Object detection algorithms for computer vision tasks are some of the most powerful tools in all of machine learning and artificial intelligence. These are decision algorithms that enable computer systems to make inferences about the real world around them, as filtered through a camera. Without object recognition, robots that manipulate objects, autonomous vehicles, and image classification software would be almost impossible to create.
Understanding computer vision and object detection will allow you to consider more use cases for these tools, allowing you to apply them to innovative and useful tasks, apps, and systems.
As object detection is a batch of algorithms and techniques using computer vision, let's first start by defining computer vision and setting the context for our exploration of object detection.
In the most basic terms, computer vision is a field of computer science that seeks to endow computers with the ability to extract and interpret high-level features of images and video.
What is meant by high-level features? The interpretation of high-level features mimics the way humans recognize objects. Humans recognize objects with a bottom-up information processing system. First, the edges of the object are identified and linked together to form an outline of the object. After this, the details of the object are filled in, and the brain uses those recognizable patterns to determine what the object is. High-level interpretation refers to the fact that the many small features which make up the image are joined together and the object is recognized at the highest level of processing. Likewise, the goal of computer vision techniques is to give computers this ability, to examine an image and recognize parts of the image that have specific meanings.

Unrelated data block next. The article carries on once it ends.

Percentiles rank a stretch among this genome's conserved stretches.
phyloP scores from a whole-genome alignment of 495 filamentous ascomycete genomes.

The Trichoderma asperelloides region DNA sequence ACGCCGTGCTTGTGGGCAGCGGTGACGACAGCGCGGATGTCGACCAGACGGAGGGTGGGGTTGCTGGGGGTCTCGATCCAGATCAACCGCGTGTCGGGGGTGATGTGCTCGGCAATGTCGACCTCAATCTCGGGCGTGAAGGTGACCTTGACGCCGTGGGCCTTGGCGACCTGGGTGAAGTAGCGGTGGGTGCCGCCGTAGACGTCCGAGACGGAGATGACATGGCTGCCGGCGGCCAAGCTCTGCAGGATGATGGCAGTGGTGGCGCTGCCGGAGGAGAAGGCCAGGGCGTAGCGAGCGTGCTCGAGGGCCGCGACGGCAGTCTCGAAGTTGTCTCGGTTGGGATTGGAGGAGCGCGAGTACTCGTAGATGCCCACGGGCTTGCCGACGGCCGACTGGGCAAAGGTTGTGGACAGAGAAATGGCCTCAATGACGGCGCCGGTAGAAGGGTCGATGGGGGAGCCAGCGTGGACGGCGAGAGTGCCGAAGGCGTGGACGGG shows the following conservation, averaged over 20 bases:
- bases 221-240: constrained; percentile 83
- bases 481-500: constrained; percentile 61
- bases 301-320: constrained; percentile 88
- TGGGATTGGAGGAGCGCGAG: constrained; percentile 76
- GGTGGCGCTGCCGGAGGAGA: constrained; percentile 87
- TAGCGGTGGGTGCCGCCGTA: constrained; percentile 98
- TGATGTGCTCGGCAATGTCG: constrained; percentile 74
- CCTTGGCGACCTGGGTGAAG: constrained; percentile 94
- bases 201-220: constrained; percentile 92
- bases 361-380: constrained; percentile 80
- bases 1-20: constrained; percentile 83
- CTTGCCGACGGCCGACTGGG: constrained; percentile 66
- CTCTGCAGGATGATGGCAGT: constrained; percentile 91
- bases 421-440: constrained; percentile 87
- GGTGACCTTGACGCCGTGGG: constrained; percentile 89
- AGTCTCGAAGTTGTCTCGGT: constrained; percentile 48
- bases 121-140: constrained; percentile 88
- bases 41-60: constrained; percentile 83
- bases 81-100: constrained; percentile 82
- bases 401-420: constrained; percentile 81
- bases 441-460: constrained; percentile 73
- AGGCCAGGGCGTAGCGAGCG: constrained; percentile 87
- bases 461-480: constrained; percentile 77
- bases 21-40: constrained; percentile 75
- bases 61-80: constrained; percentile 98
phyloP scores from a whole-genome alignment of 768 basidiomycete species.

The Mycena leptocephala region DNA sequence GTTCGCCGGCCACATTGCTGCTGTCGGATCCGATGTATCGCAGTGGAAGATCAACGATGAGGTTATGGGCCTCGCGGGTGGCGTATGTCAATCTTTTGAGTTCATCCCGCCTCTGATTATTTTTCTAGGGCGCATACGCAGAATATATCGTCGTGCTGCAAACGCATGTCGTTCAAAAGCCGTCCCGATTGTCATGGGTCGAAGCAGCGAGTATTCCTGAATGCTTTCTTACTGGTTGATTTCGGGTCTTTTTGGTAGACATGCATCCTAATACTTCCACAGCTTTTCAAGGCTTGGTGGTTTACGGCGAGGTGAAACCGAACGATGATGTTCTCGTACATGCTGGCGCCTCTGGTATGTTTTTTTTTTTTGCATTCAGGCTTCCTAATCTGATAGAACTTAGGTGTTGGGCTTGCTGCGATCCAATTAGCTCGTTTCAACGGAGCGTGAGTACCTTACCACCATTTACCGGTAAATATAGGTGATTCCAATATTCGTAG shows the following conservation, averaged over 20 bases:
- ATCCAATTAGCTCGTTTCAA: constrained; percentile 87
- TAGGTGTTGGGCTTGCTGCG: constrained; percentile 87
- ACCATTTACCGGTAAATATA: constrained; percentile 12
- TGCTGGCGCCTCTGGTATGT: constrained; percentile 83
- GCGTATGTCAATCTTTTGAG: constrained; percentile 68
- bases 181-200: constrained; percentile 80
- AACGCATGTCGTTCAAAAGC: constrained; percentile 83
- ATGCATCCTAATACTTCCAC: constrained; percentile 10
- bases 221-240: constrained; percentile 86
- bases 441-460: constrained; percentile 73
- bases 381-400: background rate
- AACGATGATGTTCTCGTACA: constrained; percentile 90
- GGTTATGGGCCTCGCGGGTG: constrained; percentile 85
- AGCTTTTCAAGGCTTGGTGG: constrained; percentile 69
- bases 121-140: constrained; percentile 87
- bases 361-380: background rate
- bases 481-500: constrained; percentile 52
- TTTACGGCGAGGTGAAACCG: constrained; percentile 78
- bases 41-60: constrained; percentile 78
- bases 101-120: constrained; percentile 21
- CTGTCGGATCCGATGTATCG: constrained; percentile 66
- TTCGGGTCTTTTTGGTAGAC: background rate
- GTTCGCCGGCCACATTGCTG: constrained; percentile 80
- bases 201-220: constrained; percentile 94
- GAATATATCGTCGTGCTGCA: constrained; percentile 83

So rather than returning information about an object in an image at the base level, such as information about the individual pixels that make up the image, the computer vision system can return information at a high level (a level that has meaning to humans). It can say that an object is a car, or fruit, or a person. A computer can then select the appropriate course of action and carry out other instructions depending on what the object in the image was classified as. For instance, if the object detection system in an autonomous vehicle recognizes an object as a car, the computer can use this information to initiate the braking system to avoid a collision.
As mentioned, the computer vision systems carry out object detection much like humans do, starting at the lowest levels of processing and working upwards, joining features together as they do so. When carrying out digital processing and doing object recognition, the computer will carry out the following steps, which are analogous to how humans recognize objects.
During pattern recognition, the network analyzes the entire image and finds recognizable patterns in the image.
After pattern recognition, the network carries out feature extraction. the network takes the patterns it found and breaks down those patterns into distinct features, selecting the patterns it thinks are important and ignoring other portions of the image.
Let’s assume the object of interest within an image is a car. During classification, the relevant features are joined together into a representation of the object. This representation is then compared against what the network knows about objects, and the various clusters of shapes and edges are used to place a label on the object. For instance, the network looks at all the features that comprise the object (headlights, doors, windows, etc.) and because of the edges of the object, it classifies it as a car.